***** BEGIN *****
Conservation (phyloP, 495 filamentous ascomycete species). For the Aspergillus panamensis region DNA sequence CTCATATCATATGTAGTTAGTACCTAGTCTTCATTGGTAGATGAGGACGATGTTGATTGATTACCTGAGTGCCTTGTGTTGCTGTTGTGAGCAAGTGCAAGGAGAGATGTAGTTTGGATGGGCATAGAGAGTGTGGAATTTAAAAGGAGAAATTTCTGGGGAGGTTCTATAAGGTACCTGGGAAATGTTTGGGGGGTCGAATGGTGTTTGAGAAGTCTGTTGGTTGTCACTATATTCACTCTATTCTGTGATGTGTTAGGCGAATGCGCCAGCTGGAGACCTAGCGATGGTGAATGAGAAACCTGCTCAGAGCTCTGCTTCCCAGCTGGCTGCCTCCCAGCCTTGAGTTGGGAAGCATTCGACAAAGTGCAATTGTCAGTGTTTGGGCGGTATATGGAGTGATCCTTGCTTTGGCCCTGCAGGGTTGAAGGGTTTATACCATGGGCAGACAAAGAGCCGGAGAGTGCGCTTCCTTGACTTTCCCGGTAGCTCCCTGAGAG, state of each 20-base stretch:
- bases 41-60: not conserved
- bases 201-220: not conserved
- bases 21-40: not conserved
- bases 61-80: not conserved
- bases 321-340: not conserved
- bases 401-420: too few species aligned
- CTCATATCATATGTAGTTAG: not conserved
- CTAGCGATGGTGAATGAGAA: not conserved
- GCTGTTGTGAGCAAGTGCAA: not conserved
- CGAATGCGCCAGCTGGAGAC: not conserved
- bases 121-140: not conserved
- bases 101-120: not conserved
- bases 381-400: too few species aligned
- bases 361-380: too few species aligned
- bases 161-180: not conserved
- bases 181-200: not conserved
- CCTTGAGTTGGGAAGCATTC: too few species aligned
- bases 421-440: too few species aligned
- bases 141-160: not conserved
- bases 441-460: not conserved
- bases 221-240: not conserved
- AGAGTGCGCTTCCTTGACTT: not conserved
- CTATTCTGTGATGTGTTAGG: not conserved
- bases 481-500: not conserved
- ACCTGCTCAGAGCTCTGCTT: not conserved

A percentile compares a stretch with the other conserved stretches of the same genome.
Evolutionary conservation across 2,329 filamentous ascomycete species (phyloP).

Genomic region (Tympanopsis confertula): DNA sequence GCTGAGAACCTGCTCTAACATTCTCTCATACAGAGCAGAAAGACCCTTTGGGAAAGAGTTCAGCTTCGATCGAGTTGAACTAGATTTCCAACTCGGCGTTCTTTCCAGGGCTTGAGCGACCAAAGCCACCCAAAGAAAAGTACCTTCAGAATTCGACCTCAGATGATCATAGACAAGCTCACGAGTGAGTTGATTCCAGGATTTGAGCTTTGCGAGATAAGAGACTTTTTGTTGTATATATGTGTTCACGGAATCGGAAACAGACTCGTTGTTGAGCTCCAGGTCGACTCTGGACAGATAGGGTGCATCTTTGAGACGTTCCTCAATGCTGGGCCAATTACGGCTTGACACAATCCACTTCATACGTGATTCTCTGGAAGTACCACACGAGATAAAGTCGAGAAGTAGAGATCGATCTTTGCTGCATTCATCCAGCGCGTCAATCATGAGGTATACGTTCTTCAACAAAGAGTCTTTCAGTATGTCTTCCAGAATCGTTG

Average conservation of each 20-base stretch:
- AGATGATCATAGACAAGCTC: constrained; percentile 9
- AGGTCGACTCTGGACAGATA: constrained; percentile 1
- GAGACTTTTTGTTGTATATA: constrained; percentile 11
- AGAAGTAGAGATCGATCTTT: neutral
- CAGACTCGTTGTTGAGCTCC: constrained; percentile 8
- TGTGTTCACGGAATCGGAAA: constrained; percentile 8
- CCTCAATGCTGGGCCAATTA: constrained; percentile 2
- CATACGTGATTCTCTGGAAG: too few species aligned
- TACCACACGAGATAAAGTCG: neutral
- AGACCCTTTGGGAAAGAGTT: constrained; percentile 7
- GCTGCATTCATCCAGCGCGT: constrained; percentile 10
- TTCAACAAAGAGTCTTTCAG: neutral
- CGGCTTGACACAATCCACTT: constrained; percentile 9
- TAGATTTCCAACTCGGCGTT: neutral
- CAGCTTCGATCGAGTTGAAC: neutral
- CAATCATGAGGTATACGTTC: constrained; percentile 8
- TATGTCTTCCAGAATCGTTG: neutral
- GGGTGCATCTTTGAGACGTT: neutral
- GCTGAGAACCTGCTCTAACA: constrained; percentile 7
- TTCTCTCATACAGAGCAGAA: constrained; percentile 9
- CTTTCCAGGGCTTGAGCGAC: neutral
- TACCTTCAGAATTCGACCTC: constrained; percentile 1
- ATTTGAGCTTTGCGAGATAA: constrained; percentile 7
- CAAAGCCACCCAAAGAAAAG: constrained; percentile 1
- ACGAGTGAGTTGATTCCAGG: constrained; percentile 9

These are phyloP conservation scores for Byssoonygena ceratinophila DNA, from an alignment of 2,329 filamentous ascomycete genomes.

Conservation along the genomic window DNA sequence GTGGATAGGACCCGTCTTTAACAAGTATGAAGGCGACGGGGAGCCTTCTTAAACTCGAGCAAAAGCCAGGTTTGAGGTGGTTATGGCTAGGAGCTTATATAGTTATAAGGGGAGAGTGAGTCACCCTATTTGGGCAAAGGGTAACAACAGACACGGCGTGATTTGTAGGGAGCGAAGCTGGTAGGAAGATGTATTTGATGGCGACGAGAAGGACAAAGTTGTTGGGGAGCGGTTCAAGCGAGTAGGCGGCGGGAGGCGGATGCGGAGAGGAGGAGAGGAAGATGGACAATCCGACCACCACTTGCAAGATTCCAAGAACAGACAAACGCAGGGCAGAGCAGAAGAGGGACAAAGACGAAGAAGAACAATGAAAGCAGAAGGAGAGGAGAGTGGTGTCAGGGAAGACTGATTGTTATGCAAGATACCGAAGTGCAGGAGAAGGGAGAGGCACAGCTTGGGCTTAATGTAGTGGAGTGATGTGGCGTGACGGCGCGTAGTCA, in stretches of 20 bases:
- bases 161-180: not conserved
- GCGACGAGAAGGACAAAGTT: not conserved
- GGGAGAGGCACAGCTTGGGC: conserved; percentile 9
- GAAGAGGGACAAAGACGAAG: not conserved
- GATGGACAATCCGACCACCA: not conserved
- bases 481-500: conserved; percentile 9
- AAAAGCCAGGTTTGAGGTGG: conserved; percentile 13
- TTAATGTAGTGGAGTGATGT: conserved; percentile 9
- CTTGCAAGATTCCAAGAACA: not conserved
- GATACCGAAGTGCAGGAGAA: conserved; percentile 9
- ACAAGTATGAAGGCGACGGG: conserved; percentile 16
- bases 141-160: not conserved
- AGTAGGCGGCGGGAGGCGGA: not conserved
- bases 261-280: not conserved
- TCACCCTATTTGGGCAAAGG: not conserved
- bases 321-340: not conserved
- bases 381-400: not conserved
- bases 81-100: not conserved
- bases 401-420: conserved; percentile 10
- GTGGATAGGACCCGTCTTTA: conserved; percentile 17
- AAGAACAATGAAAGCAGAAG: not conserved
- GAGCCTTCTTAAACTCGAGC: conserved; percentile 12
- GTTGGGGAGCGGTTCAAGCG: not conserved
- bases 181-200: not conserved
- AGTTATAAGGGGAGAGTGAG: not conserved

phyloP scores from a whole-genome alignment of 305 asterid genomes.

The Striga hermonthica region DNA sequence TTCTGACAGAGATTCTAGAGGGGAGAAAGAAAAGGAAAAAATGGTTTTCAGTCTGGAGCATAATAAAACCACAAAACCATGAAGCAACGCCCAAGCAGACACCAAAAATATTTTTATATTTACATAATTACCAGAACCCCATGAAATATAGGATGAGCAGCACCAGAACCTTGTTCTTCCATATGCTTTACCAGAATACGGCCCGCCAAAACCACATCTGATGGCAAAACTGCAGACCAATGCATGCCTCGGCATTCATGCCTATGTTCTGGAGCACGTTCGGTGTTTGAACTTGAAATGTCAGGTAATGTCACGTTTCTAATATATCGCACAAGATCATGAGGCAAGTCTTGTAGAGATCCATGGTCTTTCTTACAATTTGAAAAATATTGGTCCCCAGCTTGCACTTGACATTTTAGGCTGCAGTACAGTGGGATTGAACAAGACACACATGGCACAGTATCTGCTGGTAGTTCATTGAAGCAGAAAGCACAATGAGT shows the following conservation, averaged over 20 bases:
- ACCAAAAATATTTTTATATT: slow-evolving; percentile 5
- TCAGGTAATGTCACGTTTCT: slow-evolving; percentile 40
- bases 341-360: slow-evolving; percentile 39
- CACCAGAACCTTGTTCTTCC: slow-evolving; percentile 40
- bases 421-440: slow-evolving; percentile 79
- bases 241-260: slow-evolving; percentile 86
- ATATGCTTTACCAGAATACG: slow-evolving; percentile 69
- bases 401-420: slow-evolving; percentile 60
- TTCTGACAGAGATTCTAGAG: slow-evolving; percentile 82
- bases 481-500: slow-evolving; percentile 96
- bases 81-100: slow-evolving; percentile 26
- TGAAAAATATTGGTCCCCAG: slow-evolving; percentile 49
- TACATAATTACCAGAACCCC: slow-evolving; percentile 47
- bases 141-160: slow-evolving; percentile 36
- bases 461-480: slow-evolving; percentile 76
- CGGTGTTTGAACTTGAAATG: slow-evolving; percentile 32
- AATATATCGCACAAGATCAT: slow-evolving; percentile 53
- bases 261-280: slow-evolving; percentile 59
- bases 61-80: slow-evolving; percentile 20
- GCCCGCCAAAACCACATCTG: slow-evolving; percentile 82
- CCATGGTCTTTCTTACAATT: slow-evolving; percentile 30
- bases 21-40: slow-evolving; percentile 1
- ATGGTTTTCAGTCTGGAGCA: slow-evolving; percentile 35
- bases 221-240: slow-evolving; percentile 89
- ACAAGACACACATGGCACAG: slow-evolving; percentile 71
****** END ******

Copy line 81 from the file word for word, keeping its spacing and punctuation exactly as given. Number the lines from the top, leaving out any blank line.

- bases 181-200: not conserved